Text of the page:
Tag Archive | Traffic

Risk perceptions

By Kristina Slagle

Student, Ohio State College of Food, Agricultural, and Environmental Sciences; School of Environmental and Natural Resources 

Soon after arriving in Addis Ababa, I had the opportunity to give a lecture on risk perceptions to students attending the summer institute. As my driver took me from my hotel to the university, I realized that traffic laws are merely a suggestion here, and pedestrians cross anywhere they can find a break in the traffic. My driver explained that the road we were on went from Addis to Djibouti, so it was constantly busy. Trucks full of construction materials, minibuses used for public transport, and small passenger cars jostled for position, while rickshaws led by mules stayed largely to the side and out of the fray. Needless to say, I was thankful for a driver who knew the unwritten rules of the road!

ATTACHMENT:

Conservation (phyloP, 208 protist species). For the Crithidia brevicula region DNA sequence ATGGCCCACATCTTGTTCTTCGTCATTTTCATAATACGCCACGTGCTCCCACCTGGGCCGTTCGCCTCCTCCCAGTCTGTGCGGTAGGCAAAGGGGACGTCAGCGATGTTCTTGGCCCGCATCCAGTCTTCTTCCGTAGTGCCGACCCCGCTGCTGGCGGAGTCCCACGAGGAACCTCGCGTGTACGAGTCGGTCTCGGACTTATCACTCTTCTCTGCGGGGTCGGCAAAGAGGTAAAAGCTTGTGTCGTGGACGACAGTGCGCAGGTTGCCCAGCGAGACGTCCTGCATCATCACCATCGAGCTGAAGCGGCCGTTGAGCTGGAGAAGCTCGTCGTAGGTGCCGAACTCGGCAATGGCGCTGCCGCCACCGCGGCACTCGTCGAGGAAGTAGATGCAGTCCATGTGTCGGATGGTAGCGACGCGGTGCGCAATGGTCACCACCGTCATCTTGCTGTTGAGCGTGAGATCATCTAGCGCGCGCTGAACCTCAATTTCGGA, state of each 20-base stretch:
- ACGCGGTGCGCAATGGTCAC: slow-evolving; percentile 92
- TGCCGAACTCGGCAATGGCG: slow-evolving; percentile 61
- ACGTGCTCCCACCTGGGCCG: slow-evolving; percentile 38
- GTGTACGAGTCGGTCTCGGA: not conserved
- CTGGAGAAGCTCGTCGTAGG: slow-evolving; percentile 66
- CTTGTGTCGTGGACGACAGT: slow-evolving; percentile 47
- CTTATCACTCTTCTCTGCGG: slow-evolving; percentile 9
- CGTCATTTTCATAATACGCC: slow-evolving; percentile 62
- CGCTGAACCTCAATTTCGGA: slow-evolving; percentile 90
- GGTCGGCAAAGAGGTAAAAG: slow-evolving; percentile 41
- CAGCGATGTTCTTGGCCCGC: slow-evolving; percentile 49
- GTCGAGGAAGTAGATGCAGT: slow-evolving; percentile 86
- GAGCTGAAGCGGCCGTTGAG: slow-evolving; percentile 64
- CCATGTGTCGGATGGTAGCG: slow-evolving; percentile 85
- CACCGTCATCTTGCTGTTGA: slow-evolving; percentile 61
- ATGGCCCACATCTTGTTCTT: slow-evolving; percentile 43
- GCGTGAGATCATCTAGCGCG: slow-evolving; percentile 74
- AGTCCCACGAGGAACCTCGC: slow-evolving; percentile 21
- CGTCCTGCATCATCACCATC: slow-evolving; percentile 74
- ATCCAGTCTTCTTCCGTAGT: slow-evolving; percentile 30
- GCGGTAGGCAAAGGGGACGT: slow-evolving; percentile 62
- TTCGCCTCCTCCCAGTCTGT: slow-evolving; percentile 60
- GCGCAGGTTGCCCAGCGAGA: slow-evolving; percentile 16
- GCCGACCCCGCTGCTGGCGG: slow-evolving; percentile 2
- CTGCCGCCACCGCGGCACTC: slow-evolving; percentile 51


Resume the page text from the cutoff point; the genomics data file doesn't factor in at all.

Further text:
Once I arrived at the university, I had a bit of lunch, and then I was off to lecture. Throughout the lecture, I asked the students for examples of risk perceptions from Ethiopia, and one student mentioned traffic deaths. At the end of the lecture, we spent some time discussing strategies that had failed and what future efforts to reduce traffic deaths might look like. It was a very rewarding experience having engaged students interested in applying knowledge, and learning about applications within their culture. It’s always wonderful when the learning goes both ways in a classroom!

Now I’m off to Gondar to meet up with our team working on rabies!